|Publication number||US4189760 A|
|Application number||US 05/563,640|
|Publication date||Feb 19, 1980|
|Filing date||Mar 31, 1975|
|Priority date||May 13, 1973|
|Publication number||05563640, 563640, US 4189760 A, US 4189760A, US-A-4189760, US4189760 A, US4189760A|
|Inventors||Gilbert L. Marshall|
|Original Assignee||Erie Technological Products, Inc.|
|Export Citation||BiBTeX, EndNote, RefMan|
|Patent Citations (7), Referenced by (24), Classifications (7)|
|External Links: USPTO, USPTO Assignment, Espacenet|
This is a request for filing a continuation application under 37 CFR 1.60 of pending prior application Ser. No. 359,635 filed on May 14, 1973 and now abandoned.
This invention is intended to reduce the cost of monolithic ceramic capacitors by eliminating the need for high temperature noble metal electrodes such as platinum, palladium and the like. In lieu of such electrodes, the electrode patterns are made with layers of materials indifferent to the ceramic which can be fired with the ceramic. During firing the ceramic and indifferent layers are consolidated into a dense ceramic monolith. The indifferent material is then changed to conductive electrodes, for example by chemical conversion of the material to a conductive state or by removing the indifferent material and substituting conducting electrode material.
In the drawing,
FIG. 1 is a plan view of one of the ceramic layers used in making the capacitor which has been coated with an electrode pattern of indifferent material,
FIG. 2 is a cross sectional view of the layers before firing,
FIG. 3 is a similar view after firing,
FIG. 4 is an enlarged section on line 4--4 of FIG. 3,
FIG. 5 is a view similar to FIG. 4 after reduction of the nickel to the metallic state,
FIG. 6 is a view of FIG. 5 after removal of the metallic nickel,
FIG. 7 is a view of FIG. 6 after coating of the surface of the voids left by dissolving the metallic nickel with other electrode material such as silver,
FIG. 8 is a view similar to FIG. 7 in which the voids are filled with conductive material such as metal,
FIG. 9 is a plan view of one of the ceramic layers which has been coated with another electrode pattern of indifferent material, and
FIG. 10 is a view like FIG. 9 with still another electrode pattern.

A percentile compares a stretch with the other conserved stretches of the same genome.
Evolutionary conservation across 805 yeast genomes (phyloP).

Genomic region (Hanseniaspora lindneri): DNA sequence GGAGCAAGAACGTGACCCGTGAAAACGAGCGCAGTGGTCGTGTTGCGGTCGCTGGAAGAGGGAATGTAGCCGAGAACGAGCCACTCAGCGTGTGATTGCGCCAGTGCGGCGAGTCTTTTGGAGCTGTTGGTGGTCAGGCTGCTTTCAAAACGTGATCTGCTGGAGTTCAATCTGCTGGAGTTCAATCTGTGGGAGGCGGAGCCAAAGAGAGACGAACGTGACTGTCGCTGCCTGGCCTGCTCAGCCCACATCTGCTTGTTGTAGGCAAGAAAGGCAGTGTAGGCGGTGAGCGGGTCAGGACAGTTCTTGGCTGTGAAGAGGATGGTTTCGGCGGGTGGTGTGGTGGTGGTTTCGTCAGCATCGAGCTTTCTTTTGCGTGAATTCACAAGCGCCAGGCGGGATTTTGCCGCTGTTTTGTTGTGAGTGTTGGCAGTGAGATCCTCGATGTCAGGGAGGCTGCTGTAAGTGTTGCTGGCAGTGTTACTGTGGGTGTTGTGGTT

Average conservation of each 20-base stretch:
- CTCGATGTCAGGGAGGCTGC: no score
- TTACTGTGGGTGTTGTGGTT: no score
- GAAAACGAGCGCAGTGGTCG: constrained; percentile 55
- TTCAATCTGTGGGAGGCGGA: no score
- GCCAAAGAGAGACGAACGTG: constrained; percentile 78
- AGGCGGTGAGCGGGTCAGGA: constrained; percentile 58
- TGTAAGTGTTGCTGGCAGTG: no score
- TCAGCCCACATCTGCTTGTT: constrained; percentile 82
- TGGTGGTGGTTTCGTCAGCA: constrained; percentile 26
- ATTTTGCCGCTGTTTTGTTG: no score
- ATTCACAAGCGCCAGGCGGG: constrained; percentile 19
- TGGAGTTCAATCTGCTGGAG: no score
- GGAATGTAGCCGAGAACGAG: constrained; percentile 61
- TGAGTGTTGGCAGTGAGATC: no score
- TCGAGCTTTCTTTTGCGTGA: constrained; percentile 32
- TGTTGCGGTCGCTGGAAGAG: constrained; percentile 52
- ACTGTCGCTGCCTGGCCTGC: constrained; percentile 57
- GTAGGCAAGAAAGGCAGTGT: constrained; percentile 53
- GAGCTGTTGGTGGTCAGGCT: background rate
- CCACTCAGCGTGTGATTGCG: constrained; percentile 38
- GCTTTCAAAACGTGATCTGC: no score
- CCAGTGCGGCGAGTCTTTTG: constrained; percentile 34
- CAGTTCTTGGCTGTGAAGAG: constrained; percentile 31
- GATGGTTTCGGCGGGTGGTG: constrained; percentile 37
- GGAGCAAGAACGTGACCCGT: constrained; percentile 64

The manufacture of the capacitor starts with a layer, lamina, leaf, stratum or sheet 1 of green ceramic dielectric, for example a high K titanate. Such ceramics consist of mixtures of barium titanate with other oxides, titanates, zirconates, stannates, etc. or precursors thereof. The layer also contains temporary binders and other ingredients which aid in processing. These ceramics are well known to the art and many variations are described in the patent literature. The layer 1 has an electrode pattern, deposit, stratum or layer 2 which extends to one edge 3 and is margined inward from the other edges to provide an insulating border. The layers 1 are stacked one on top of the other with alternate layers turned end for end as shown in FIG. 2. The stacked layers are then pressed together and fired or sintered into a monolith, unitary body or matrix as shown in FIG. 3. The firing temperatures are high, 1000°-1400° C. The thickness of the layer 1 depends on the voltage rating and may be from 1 to 3 mils or more. In the prior art procedures, the electrode patterns have been formed of noble metals such as platinum, palladium, etc. which withstand the high firing temperature in oxidizing atmospheres needed to optimize the properties of titanate dielectrics. Instead of the high temperature metals, the electrode patterns 2 are of a material which remains in place and is indifferent to the ceramic at its sintering temperature and is convertible to a conductive material. For dielectrics which are sintered in air or an oxidizing atmosphere, the indifferent material may be a base metal oxide such as nickel oxide either alone or mixed with compatible metal oxides such as FeO, CoO, MnO, CrO, V2 O5, SnO2, CuO, Bi2 O3, etc. The indifferent material is applied as a paint and the vehicle in which the material is suspended is vaporized or burned during the early stages of the firing. After firing the layer of indifferent mayerial may have a thickness of 2/10 mil or less. If the firing is in an oxidizing atmosphere, the indifferent material may be wholly or partially metal since the oxidizing atmosphere converts the metal to the oxide form. In FIG. 4, which is a diagrammic section of a fired monolith showing a nickel oxide layer 2 sandwiched between two titanate ceramic layers 1, the boundaries 5, 6 between the nickel oxide and the titanate ceramic are sharp and well defined. This monolith is non porous throughout. The ceramic layers are uniformly supported by the nickel oxide layers. Porosity of the nickel oxide layer can be tolerated.